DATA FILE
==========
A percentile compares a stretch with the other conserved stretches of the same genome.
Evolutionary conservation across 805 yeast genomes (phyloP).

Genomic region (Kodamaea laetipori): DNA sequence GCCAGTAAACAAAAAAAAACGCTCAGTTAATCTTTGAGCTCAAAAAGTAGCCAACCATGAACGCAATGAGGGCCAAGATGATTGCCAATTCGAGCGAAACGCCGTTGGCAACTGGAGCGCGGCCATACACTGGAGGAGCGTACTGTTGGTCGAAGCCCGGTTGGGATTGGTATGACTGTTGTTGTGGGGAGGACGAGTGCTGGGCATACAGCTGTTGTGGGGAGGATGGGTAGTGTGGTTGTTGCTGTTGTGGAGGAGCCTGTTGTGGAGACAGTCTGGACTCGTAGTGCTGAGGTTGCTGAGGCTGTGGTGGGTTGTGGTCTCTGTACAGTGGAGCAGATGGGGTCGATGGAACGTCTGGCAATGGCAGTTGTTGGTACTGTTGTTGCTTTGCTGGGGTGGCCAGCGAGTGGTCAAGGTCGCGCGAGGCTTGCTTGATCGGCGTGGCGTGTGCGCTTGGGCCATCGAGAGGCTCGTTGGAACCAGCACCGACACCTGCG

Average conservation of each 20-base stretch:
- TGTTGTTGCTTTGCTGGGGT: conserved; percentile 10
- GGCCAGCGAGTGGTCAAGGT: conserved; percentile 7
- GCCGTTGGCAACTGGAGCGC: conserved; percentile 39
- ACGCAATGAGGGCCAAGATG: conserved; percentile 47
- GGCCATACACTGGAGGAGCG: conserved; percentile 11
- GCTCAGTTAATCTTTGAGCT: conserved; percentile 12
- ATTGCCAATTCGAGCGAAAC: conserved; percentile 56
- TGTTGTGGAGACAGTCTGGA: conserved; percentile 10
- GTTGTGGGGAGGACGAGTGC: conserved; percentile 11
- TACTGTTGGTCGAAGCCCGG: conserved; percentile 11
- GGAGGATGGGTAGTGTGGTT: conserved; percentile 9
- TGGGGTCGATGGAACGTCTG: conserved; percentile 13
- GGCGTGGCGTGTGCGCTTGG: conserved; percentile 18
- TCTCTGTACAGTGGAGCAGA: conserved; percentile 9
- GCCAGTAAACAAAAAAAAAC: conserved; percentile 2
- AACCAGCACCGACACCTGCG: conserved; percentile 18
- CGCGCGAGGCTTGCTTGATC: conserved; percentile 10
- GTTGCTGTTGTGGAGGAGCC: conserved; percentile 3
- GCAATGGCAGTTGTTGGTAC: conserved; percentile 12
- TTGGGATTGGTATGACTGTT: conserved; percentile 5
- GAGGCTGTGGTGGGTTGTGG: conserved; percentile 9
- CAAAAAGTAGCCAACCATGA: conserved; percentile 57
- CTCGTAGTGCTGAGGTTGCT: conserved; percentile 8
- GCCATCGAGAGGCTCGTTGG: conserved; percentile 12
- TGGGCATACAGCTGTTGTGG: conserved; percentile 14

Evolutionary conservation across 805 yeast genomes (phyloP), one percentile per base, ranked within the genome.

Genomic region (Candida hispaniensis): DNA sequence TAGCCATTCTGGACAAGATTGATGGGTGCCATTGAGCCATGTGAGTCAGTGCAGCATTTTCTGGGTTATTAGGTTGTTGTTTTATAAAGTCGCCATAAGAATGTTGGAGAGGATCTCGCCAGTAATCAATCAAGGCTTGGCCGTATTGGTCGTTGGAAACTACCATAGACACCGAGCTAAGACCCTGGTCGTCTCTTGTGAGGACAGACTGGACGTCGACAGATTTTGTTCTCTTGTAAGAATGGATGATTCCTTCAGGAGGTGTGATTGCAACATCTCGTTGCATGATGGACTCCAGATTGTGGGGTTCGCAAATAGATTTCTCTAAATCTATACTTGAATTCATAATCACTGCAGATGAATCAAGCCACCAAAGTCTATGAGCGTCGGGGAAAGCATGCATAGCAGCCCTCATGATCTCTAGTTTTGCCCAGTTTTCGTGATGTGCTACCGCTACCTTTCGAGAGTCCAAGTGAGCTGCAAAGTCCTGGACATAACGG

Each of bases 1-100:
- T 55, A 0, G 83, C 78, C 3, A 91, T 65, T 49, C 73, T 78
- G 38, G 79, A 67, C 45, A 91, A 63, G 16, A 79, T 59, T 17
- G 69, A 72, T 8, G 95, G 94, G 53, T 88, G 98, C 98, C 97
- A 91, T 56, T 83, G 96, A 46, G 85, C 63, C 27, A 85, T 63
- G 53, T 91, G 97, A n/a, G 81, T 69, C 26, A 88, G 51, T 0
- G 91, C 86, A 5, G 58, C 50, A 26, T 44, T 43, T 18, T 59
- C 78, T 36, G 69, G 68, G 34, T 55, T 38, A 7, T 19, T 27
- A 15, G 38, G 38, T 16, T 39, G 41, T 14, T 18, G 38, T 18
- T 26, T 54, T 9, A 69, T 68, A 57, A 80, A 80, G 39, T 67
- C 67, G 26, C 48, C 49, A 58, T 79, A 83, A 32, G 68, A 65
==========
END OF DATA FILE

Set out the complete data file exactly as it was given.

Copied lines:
A percentile compares a stretch with the other conserved stretches of the same genome.
Evolutionary conservation across 805 yeast genomes (phyloP).

Genomic region (Kodamaea laetipori): DNA sequence GCCAGTAAACAAAAAAAAACGCTCAGTTAATCTTTGAGCTCAAAAAGTAGCCAACCATGAACGCAATGAGGGCCAAGATGATTGCCAATTCGAGCGAAACGCCGTTGGCAACTGGAGCGCGGCCATACACTGGAGGAGCGTACTGTTGGTCGAAGCCCGGTTGGGATTGGTATGACTGTTGTTGTGGGGAGGACGAGTGCTGGGCATACAGCTGTTGTGGGGAGGATGGGTAGTGTGGTTGTTGCTGTTGTGGAGGAGCCTGTTGTGGAGACAGTCTGGACTCGTAGTGCTGAGGTTGCTGAGGCTGTGGTGGGTTGTGGTCTCTGTACAGTGGAGCAGATGGGGTCGATGGAACGTCTGGCAATGGCAGTTGTTGGTACTGTTGTTGCTTTGCTGGGGTGGCCAGCGAGTGGTCAAGGTCGCGCGAGGCTTGCTTGATCGGCGTGGCGTGTGCGCTTGGGCCATCGAGAGGCTCGTTGGAACCAGCACCGACACCTGCG

Average conservation of each 20-base stretch:
- TGTTGTTGCTTTGCTGGGGT: conserved; percentile 10
- GGCCAGCGAGTGGTCAAGGT: conserved; percentile 7
- GCCGTTGGCAACTGGAGCGC: conserved; percentile 39
- ACGCAATGAGGGCCAAGATG: conserved; percentile 47
- GGCCATACACTGGAGGAGCG: conserved; percentile 11
- GCTCAGTTAATCTTTGAGCT: conserved; percentile 12
- ATTGCCAATTCGAGCGAAAC: conserved; percentile 56
- TGTTGTGGAGACAGTCTGGA: conserved; percentile 10
- GTTGTGGGGAGGACGAGTGC: conserved; percentile 11
- TACTGTTGGTCGAAGCCCGG: conserved; percentile 11
- GGAGGATGGGTAGTGTGGTT: conserved; percentile 9
- TGGGGTCGATGGAACGTCTG: conserved; percentile 13
- GGCGTGGCGTGTGCGCTTGG: conserved; percentile 18
- TCTCTGTACAGTGGAGCAGA: conserved; percentile 9
- GCCAGTAAACAAAAAAAAAC: conserved; percentile 2
- AACCAGCACCGACACCTGCG: conserved; percentile 18
- CGCGCGAGGCTTGCTTGATC: conserved; percentile 10
- GTTGCTGTTGTGGAGGAGCC: conserved; percentile 3
- GCAATGGCAGTTGTTGGTAC: conserved; percentile 12
- TTGGGATTGGTATGACTGTT: conserved; percentile 5
- GAGGCTGTGGTGGGTTGTGG: conserved; percentile 9
- CAAAAAGTAGCCAACCATGA: conserved; percentile 57
- CTCGTAGTGCTGAGGTTGCT: conserved; percentile 8
- GCCATCGAGAGGCTCGTTGG: conserved; percentile 12
- TGGGCATACAGCTGTTGTGG: conserved; percentile 14

Evolutionary conservation across 805 yeast genomes (phyloP), one percentile per base, ranked within the genome.

Genomic region (Candida hispaniensis): DNA sequence TAGCCATTCTGGACAAGATTGATGGGTGCCATTGAGCCATGTGAGTCAGTGCAGCATTTTCTGGGTTATTAGGTTGTTGTTTTATAAAGTCGCCATAAGAATGTTGGAGAGGATCTCGCCAGTAATCAATCAAGGCTTGGCCGTATTGGTCGTTGGAAACTACCATAGACACCGAGCTAAGACCCTGGTCGTCTCTTGTGAGGACAGACTGGACGTCGACAGATTTTGTTCTCTTGTAAGAATGGATGATTCCTTCAGGAGGTGTGATTGCAACATCTCGTTGCATGATGGACTCCAGATTGTGGGGTTCGCAAATAGATTTCTCTAAATCTATACTTGAATTCATAATCACTGCAGATGAATCAAGCCACCAAAGTCTATGAGCGTCGGGGAAAGCATGCATAGCAGCCCTCATGATCTCTAGTTTTGCCCAGTTTTCGTGATGTGCTACCGCTACCTTTCGAGAGTCCAAGTGAGCTGCAAAGTCCTGGACATAACGG

Each of bases 1-100:
- T 55, A 0, G 83, C 78, C 3, A 91, T 65, T 49, C 73, T 78
- G 38, G 79, A 67, C 45, A 91, A 63, G 16, A 79, T 59, T 17
- G 69, A 72, T 8, G 95, G 94, G 53, T 88, G 98, C 98, C 97
- A 91, T 56, T 83, G 96, A 46, G 85, C 63, C 27, A 85, T 63
- G 53, T 91, G 97, A n/a, G 81, T 69, C 26, A 88, G 51, T 0
- G 91, C 86, A 5, G 58, C 50, A 26, T 44, T 43, T 18, T 59
- C 78, T 36, G 69, G 68, G 34, T 55, T 38, A 7, T 19, T 27
- A 15, G 38, G 38, T 16, T 39, G 41, T 14, T 18, G 38, T 18
- T 26, T 54, T 9, A 69, T 68, A 57, A 80, A 80, G 39, T 67
- C 67, G 26, C 48, C 49, A 58, T 79, A 83, A 32, G 68, A 65